Australia’s relationship with the People’s Republic of China (PRC) in recent years has been characterised by increasing levels of political friction driven by concerns around national security, human rights and sovereignty, among other issues, with Australia on the receiving end of muscular rhetoric from the PRC government and its state media outlets. In some instances, this has been punctuated by statements from the PRC government suggesting economic consequences for Australia. In April, for example, the PRC Ambassador to Australia warned that PRC consumers could boycott Australian exports such as education, beef and wine in response to the Australian government’s advocacy for an independent, international inquiry into the origins and spread of COVID-19.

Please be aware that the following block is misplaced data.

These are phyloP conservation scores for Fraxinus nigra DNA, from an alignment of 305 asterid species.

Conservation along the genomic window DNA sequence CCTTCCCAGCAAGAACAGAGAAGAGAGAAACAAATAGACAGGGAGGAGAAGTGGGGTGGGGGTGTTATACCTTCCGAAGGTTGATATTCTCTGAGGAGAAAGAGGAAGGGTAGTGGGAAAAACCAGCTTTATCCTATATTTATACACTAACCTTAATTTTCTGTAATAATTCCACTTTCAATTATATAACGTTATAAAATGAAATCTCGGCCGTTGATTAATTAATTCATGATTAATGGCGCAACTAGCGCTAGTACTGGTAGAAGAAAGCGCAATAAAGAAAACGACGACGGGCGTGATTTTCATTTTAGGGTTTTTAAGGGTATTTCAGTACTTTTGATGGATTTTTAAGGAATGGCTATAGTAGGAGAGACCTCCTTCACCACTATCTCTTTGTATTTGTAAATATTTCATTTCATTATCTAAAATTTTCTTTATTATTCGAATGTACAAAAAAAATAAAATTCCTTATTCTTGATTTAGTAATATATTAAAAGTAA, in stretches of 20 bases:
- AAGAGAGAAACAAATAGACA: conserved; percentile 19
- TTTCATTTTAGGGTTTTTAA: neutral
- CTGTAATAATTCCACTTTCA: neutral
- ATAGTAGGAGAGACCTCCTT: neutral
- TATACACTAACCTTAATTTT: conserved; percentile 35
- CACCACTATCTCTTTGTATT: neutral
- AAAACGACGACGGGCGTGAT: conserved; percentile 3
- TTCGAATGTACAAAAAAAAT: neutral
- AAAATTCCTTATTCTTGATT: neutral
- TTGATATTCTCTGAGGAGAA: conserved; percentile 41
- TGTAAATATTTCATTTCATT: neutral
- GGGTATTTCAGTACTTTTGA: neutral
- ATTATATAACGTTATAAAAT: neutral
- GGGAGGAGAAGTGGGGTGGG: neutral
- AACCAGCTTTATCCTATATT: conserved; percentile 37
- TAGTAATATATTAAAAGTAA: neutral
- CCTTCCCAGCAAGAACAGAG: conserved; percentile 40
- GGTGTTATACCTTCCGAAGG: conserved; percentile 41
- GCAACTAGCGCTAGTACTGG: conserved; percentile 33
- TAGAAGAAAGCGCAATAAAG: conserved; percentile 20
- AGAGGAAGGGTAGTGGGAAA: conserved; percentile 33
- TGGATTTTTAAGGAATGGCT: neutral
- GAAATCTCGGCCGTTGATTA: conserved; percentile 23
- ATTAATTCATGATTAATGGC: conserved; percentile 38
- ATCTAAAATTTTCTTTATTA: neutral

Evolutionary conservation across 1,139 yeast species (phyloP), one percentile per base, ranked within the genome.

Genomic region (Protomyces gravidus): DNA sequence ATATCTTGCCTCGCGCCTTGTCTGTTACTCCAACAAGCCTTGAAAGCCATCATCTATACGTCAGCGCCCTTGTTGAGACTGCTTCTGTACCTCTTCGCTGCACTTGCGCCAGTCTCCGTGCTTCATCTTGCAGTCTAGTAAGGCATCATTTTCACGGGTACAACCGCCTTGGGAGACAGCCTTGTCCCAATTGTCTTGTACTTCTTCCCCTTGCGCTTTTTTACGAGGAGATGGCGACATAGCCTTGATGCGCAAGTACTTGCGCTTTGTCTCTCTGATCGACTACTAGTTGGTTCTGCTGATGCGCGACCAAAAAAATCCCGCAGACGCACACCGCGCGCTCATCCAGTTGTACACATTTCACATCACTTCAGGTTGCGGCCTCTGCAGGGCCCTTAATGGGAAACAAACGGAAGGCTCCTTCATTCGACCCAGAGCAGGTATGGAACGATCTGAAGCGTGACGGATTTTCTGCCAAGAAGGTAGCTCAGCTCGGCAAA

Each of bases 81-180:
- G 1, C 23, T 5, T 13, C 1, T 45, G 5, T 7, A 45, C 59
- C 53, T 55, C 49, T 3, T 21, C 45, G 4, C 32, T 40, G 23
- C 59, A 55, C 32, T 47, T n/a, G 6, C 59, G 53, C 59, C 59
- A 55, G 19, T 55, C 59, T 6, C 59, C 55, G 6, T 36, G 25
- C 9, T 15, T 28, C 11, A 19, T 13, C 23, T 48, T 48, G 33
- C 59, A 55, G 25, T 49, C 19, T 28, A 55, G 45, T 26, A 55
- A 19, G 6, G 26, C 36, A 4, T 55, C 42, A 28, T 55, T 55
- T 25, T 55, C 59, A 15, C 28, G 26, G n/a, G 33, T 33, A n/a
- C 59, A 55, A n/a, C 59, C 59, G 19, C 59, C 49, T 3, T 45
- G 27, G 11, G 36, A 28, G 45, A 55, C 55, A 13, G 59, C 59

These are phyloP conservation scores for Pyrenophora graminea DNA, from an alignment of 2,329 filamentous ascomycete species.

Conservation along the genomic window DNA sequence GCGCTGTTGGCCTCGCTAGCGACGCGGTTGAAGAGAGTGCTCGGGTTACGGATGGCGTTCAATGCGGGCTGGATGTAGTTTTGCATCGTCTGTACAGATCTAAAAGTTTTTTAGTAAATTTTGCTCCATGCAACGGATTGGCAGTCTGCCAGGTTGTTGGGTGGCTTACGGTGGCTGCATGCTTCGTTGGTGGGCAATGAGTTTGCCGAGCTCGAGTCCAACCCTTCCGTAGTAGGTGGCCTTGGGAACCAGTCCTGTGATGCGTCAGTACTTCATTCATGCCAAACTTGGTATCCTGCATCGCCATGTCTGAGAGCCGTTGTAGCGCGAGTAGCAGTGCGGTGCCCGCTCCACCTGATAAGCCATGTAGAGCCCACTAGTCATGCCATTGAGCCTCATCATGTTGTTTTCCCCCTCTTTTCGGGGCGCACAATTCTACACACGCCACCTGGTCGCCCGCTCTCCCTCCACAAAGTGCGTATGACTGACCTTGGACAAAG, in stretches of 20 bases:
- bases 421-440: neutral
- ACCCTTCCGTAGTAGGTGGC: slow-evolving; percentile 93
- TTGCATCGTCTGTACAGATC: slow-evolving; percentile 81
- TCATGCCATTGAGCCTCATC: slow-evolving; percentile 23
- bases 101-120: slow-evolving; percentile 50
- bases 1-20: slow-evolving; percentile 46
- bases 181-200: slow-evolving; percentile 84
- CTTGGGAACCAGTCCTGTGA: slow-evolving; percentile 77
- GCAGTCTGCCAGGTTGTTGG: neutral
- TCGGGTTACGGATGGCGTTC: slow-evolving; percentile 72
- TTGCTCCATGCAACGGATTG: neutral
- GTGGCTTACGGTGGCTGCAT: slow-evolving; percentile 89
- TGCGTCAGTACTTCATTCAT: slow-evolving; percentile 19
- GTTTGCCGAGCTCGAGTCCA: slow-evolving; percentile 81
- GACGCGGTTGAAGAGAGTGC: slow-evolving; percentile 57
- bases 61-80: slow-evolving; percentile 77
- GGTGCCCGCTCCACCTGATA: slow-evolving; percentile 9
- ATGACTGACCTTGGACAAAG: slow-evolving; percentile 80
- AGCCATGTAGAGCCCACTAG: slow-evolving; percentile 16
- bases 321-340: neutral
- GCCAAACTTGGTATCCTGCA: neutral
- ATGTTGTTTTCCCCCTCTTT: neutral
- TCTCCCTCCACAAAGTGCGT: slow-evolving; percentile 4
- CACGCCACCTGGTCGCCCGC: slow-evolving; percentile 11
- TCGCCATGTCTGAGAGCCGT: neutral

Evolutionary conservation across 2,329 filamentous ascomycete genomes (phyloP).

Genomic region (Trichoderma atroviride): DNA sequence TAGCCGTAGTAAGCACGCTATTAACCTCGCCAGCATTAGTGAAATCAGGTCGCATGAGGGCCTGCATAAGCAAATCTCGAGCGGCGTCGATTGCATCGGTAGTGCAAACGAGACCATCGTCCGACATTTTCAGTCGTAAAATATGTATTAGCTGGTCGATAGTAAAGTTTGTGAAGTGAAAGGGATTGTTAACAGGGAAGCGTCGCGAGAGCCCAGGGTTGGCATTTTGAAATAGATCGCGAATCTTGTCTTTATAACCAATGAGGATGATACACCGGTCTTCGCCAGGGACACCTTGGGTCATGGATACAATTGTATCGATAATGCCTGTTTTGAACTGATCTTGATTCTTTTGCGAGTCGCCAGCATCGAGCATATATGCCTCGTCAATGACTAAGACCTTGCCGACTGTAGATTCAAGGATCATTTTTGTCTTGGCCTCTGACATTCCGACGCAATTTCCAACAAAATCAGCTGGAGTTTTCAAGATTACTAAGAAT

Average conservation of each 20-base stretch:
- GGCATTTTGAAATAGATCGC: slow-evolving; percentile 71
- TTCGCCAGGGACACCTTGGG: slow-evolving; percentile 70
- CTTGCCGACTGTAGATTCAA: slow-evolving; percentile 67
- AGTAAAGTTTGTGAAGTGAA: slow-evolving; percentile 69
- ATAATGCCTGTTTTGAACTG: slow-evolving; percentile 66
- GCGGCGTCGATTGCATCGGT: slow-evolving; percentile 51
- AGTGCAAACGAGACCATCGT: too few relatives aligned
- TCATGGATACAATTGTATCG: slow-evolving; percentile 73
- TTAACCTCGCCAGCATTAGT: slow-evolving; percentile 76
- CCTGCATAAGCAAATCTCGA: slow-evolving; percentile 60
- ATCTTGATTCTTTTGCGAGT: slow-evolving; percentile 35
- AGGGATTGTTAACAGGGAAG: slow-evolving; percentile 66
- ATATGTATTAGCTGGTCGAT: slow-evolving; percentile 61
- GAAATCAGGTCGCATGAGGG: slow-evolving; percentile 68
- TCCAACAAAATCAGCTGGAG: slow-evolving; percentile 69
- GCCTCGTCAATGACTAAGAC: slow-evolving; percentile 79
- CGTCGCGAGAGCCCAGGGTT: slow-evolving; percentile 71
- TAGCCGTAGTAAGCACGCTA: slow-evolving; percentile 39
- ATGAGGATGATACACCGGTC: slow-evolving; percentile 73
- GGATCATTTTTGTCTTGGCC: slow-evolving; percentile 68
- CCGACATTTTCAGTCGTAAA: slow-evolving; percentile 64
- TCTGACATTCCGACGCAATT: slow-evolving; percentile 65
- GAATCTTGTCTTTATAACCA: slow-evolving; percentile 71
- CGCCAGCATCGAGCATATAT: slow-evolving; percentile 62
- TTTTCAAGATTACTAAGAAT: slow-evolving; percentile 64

To what extent does public opinion in the PRC support or align with such claims? What reactions have there been to recent developments in Australia-PRC relations in the PRC outside the government? How do PRC citizens perceive Australia more broadly?
The Australia-China Relations Institute at the University of Technology Sydney (UTS:ACRI) will host an online webinar with Will Glasgow, China correspondent for The Australian newspaper; Jack Brady, CEO and Executive Director of AustCham Shanghai; and Diane Hu, Assistant Professor and Deputy Director of the Australian Studies Centre at Beijing Foreign Studies University, moderated by UTS:ACRI Director Professor James Laurenceson, to discuss these questions and more.